There’s something ludicrous about old people trying to understand the pop music preferred by youth. Mind you, youth is relative and here I am at the age of 62, explaining Harry Styles.
Styles isn’t just a pop star, he’s a phenomenon and therefore worthy of examination by ancient people like me. Last week, Radio 4’s flagship news programme Today featured him alongside Ukraine and ‘partygate’, asking: ‘Does Harry Styles ever put a foot wrong?’
Having just played his first London gig in four years, where nearly 5,000 teenage girls sang every word to his latest album, this month he will play Wembley Stadium, entertaining 140,000 people over two nights. The album in question, Harry’s House, became the most streamed album by a male artist on its first day of release ever.
So what’s the secret of the 28-year-old who grew up above a Worcestershire pub before leaving school at 16 to work in a bakery, and whose career started when his manufactured boy band came third in the 2010 series of TV talent show The X Factor?
For a start, he’s not Ed Sheeran, the most successful pop star of our times, whose voice is best described as pasteurised ‘urban’ delivered with an insistent, hollow enthusiasm. Still only 31, the ginger whinger minger has sold more than 150 million records worldwide, been named ‘Artist of the Decade’ and conducted the highest-grossing world tour of all time.
As befits a dullard, Sheeran signed, along with numerous other pop stars, a letter drafted by bitter multi-millionaire Bob Geldof warning against a ‘botched Brexit’; this loss to the Brains Trust also described himself as a fan of Jeremy Corbyn. The child of an arts curator and a jewellery designer, he is yet another example of the privately-educated artists colonising rock and pop music, previously the most likely escape route for ambitious proletarian youth.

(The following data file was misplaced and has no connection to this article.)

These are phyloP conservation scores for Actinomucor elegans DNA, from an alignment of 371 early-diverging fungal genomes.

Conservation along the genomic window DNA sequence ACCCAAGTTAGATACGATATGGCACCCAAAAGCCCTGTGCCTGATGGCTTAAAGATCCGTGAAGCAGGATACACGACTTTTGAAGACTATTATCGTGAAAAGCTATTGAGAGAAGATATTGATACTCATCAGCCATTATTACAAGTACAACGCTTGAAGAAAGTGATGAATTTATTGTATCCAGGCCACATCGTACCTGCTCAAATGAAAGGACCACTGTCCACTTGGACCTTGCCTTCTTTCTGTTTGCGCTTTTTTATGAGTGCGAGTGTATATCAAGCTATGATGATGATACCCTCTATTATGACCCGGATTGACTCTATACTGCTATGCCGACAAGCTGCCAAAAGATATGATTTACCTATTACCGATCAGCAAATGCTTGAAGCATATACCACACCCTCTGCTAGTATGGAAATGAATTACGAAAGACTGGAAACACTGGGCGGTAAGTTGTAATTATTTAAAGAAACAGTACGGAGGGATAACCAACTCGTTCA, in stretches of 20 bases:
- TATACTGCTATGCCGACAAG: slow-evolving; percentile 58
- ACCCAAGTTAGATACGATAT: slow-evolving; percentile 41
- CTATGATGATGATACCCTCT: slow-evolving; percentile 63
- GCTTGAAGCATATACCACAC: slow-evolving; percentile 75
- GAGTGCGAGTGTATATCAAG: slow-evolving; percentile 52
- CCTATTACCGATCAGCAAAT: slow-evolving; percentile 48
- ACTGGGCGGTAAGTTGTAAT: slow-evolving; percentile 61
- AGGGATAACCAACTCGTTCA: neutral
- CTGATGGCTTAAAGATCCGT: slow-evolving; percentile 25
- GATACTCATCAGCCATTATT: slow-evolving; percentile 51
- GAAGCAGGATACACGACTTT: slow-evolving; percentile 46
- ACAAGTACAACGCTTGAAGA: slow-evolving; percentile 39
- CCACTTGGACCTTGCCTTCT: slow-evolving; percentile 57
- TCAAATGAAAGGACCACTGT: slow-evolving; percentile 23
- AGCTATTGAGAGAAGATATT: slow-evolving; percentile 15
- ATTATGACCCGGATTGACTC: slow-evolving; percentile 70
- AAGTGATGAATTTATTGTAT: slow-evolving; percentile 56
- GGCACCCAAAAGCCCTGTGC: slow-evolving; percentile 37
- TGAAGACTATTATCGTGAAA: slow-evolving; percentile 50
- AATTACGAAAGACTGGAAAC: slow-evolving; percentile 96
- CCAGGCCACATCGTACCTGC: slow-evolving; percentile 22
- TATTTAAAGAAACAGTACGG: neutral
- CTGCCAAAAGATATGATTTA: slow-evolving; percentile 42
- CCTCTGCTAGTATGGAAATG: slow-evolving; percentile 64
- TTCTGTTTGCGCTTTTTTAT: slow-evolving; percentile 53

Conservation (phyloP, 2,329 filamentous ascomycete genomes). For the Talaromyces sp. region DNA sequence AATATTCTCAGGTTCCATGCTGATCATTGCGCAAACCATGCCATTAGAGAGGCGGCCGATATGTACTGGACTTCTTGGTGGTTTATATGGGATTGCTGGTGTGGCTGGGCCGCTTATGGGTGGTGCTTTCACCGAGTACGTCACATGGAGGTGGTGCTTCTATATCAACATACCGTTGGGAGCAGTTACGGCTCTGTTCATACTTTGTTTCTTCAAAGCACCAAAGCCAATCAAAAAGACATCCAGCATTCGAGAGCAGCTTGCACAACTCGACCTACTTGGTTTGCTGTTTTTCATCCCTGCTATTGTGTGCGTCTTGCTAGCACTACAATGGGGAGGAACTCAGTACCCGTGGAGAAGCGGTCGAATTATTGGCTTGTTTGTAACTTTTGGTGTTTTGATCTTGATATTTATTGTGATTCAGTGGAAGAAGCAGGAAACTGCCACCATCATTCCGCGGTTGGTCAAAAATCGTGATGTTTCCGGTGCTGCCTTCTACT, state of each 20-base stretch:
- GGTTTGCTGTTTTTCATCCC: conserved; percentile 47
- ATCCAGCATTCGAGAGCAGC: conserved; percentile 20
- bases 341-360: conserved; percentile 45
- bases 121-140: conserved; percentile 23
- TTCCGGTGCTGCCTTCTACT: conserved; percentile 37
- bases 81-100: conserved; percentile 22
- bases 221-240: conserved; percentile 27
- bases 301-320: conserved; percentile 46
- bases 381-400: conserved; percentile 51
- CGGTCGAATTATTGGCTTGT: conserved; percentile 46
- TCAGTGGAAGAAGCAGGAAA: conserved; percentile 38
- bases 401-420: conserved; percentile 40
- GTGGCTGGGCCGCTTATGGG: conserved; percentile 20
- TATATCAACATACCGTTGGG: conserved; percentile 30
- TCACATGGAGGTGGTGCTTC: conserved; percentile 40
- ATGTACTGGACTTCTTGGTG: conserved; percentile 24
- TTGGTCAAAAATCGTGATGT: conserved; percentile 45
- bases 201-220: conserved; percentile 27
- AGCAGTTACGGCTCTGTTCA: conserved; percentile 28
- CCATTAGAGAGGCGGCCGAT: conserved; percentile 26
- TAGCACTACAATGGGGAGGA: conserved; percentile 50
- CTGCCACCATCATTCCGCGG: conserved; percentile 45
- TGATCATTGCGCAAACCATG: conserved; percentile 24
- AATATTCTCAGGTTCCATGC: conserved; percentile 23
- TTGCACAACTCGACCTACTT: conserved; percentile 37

To put the nauseating cherry on the gluten-free artisan cake, Sheeran recently released an ode to his new baby, dribbling on thus:
‘Welcome to the world/Through all the pain, you’re a diamond in the dirt/Don’t let them change you, words are only words/I stand beside you, for better or for worse/And I will find you whenever you’re lost/I’ll be right here.’
Sick bag, anyone?
It’s doubtful that Harry Styles will be procreating any time soon. For a start, he likes his women on the ‘mature’ side. Also, he seems to be sex-mad and not in the mood for the patter of tiny feet unless it’s a grown woman who wears a size 6 shoe.
From the moment he was lip-read by some television viewers (while still only 16!) whispering in the ear of X Factor winner Matt Cardle: ‘Think how much pussy you’re going to get’, to the performance last week when he apologised to his mother in the audience for using the words ‘cocaine’ and ‘side boob’, his reputation is that of a caring, sharing satyr.
There’s a photo of him running into two of his exes, the models Cara Delevingne and Kendall Jenner, holding hands on a staircase at an awards ceremony in 2014, and it’s one of those moments when one understands why old timers like Philip Larkin envy the young: they’re all at it!
But generally, Styles is keen on Mrs Robinsons rather than Miss Rights. At 17, he was the lover of 31-year-old Caroline Flack, the late television presenter whose surname became sadly onomatopoeic when his teenage fans went after her. By 18, he graduated to 23-year-old Taylor Swift; in return she is said to have honoured him with one of the songs she likes to write about her exes. Style referred to the youngster’s ‘long hair, slicked back, white T-shirt’, before griping: